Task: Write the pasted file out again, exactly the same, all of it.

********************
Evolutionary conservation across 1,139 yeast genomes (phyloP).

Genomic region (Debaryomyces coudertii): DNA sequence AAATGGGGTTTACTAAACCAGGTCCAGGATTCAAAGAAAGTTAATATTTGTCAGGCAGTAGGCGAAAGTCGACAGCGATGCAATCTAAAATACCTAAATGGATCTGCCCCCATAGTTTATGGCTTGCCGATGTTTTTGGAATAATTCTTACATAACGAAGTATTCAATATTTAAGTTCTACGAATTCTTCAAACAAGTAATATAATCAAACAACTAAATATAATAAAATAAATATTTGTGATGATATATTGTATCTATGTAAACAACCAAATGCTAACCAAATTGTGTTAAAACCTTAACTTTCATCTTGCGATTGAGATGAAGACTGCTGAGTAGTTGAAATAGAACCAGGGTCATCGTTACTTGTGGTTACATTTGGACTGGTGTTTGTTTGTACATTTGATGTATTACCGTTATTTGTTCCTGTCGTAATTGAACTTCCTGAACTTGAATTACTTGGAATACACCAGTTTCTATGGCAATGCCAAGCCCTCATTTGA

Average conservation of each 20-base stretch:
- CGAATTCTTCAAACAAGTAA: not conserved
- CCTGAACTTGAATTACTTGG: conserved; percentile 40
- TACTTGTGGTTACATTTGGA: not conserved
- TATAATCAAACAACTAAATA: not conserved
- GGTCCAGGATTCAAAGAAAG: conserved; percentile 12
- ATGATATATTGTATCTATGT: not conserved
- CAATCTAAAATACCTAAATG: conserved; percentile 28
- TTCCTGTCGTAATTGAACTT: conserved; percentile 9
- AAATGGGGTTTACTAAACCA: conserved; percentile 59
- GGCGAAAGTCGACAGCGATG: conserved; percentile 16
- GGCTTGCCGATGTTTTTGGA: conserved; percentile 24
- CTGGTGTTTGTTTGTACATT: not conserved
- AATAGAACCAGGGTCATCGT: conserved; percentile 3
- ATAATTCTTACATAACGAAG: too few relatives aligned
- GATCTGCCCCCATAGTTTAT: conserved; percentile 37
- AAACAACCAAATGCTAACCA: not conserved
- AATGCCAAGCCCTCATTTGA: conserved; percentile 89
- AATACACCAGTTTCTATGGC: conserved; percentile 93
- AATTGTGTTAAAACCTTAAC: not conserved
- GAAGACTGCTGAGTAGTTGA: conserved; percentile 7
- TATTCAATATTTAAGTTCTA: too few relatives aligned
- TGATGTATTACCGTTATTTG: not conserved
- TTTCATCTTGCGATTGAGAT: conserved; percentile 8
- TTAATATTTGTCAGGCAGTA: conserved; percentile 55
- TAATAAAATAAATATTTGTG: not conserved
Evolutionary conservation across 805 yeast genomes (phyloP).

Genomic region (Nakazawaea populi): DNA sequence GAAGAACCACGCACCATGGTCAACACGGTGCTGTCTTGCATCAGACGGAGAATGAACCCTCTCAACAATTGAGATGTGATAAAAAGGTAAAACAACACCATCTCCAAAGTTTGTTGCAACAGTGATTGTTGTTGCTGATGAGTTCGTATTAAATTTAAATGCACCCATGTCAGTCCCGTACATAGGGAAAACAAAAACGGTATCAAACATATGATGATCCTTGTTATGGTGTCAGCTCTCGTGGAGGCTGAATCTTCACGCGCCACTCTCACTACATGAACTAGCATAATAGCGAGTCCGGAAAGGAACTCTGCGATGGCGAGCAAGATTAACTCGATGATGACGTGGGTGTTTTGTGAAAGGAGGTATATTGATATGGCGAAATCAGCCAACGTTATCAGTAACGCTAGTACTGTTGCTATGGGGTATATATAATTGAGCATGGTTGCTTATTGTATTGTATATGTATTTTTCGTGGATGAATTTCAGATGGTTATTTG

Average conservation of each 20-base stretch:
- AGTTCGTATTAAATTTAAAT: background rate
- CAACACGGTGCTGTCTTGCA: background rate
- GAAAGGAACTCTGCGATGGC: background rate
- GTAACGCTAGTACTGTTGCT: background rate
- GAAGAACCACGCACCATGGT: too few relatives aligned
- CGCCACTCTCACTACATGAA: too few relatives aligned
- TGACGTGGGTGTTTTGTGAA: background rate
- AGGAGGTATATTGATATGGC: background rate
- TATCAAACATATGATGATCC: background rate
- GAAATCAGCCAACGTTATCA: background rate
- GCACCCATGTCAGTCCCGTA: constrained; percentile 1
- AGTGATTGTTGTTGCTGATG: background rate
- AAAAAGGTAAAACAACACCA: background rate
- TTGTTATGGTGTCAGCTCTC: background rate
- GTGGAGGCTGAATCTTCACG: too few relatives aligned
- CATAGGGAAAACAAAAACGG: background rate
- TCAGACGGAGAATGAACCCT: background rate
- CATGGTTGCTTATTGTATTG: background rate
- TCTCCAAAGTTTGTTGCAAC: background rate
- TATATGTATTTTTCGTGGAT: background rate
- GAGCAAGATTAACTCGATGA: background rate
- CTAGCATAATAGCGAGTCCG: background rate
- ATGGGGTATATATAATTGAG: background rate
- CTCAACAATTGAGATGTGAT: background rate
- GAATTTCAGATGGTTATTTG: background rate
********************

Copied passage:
Evolutionary conservation across 1,139 yeast genomes (phyloP).

Genomic region (Debaryomyces coudertii): DNA sequence AAATGGGGTTTACTAAACCAGGTCCAGGATTCAAAGAAAGTTAATATTTGTCAGGCAGTAGGCGAAAGTCGACAGCGATGCAATCTAAAATACCTAAATGGATCTGCCCCCATAGTTTATGGCTTGCCGATGTTTTTGGAATAATTCTTACATAACGAAGTATTCAATATTTAAGTTCTACGAATTCTTCAAACAAGTAATATAATCAAACAACTAAATATAATAAAATAAATATTTGTGATGATATATTGTATCTATGTAAACAACCAAATGCTAACCAAATTGTGTTAAAACCTTAACTTTCATCTTGCGATTGAGATGAAGACTGCTGAGTAGTTGAAATAGAACCAGGGTCATCGTTACTTGTGGTTACATTTGGACTGGTGTTTGTTTGTACATTTGATGTATTACCGTTATTTGTTCCTGTCGTAATTGAACTTCCTGAACTTGAATTACTTGGAATACACCAGTTTCTATGGCAATGCCAAGCCCTCATTTGA

Average conservation of each 20-base stretch:
- CGAATTCTTCAAACAAGTAA: not conserved
- CCTGAACTTGAATTACTTGG: conserved; percentile 40
- TACTTGTGGTTACATTTGGA: not conserved
- TATAATCAAACAACTAAATA: not conserved
- GGTCCAGGATTCAAAGAAAG: conserved; percentile 12
- ATGATATATTGTATCTATGT: not conserved
- CAATCTAAAATACCTAAATG: conserved; percentile 28
- TTCCTGTCGTAATTGAACTT: conserved; percentile 9
- AAATGGGGTTTACTAAACCA: conserved; percentile 59
- GGCGAAAGTCGACAGCGATG: conserved; percentile 16
- GGCTTGCCGATGTTTTTGGA: conserved; percentile 24
- CTGGTGTTTGTTTGTACATT: not conserved
- AATAGAACCAGGGTCATCGT: conserved; percentile 3
- ATAATTCTTACATAACGAAG: too few relatives aligned
- GATCTGCCCCCATAGTTTAT: conserved; percentile 37
- AAACAACCAAATGCTAACCA: not conserved
- AATGCCAAGCCCTCATTTGA: conserved; percentile 89
- AATACACCAGTTTCTATGGC: conserved; percentile 93
- AATTGTGTTAAAACCTTAAC: not conserved
- GAAGACTGCTGAGTAGTTGA: conserved; percentile 7
- TATTCAATATTTAAGTTCTA: too few relatives aligned
- TGATGTATTACCGTTATTTG: not conserved
- TTTCATCTTGCGATTGAGAT: conserved; percentile 8
- TTAATATTTGTCAGGCAGTA: conserved; percentile 55
- TAATAAAATAAATATTTGTG: not conserved
Evolutionary conservation across 805 yeast genomes (phyloP).

Genomic region (Nakazawaea populi): DNA sequence GAAGAACCACGCACCATGGTCAACACGGTGCTGTCTTGCATCAGACGGAGAATGAACCCTCTCAACAATTGAGATGTGATAAAAAGGTAAAACAACACCATCTCCAAAGTTTGTTGCAACAGTGATTGTTGTTGCTGATGAGTTCGTATTAAATTTAAATGCACCCATGTCAGTCCCGTACATAGGGAAAACAAAAACGGTATCAAACATATGATGATCCTTGTTATGGTGTCAGCTCTCGTGGAGGCTGAATCTTCACGCGCCACTCTCACTACATGAACTAGCATAATAGCGAGTCCGGAAAGGAACTCTGCGATGGCGAGCAAGATTAACTCGATGATGACGTGGGTGTTTTGTGAAAGGAGGTATATTGATATGGCGAAATCAGCCAACGTTATCAGTAACGCTAGTACTGTTGCTATGGGGTATATATAATTGAGCATGGTTGCTTATTGTATTGTATATGTATTTTTCGTGGATGAATTTCAGATGGTTATTTG

Average conservation of each 20-base stretch:
- AGTTCGTATTAAATTTAAAT: background rate
- CAACACGGTGCTGTCTTGCA: background rate
- GAAAGGAACTCTGCGATGGC: background rate
- GTAACGCTAGTACTGTTGCT: background rate
- GAAGAACCACGCACCATGGT: too few relatives aligned
- CGCCACTCTCACTACATGAA: too few relatives aligned
- TGACGTGGGTGTTTTGTGAA: background rate
- AGGAGGTATATTGATATGGC: background rate
- TATCAAACATATGATGATCC: background rate
- GAAATCAGCCAACGTTATCA: background rate
- GCACCCATGTCAGTCCCGTA: constrained; percentile 1
- AGTGATTGTTGTTGCTGATG: background rate
- AAAAAGGTAAAACAACACCA: background rate
- TTGTTATGGTGTCAGCTCTC: background rate
- GTGGAGGCTGAATCTTCACG: too few relatives aligned
- CATAGGGAAAACAAAAACGG: background rate
- TCAGACGGAGAATGAACCCT: background rate
- CATGGTTGCTTATTGTATTG: background rate
- TCTCCAAAGTTTGTTGCAAC: background rate
- TATATGTATTTTTCGTGGAT: background rate
- GAGCAAGATTAACTCGATGA: background rate
- CTAGCATAATAGCGAGTCCG: background rate
- ATGGGGTATATATAATTGAG: background rate
- CTCAACAATTGAGATGTGAT: background rate
- GAATTTCAGATGGTTATTTG: background rate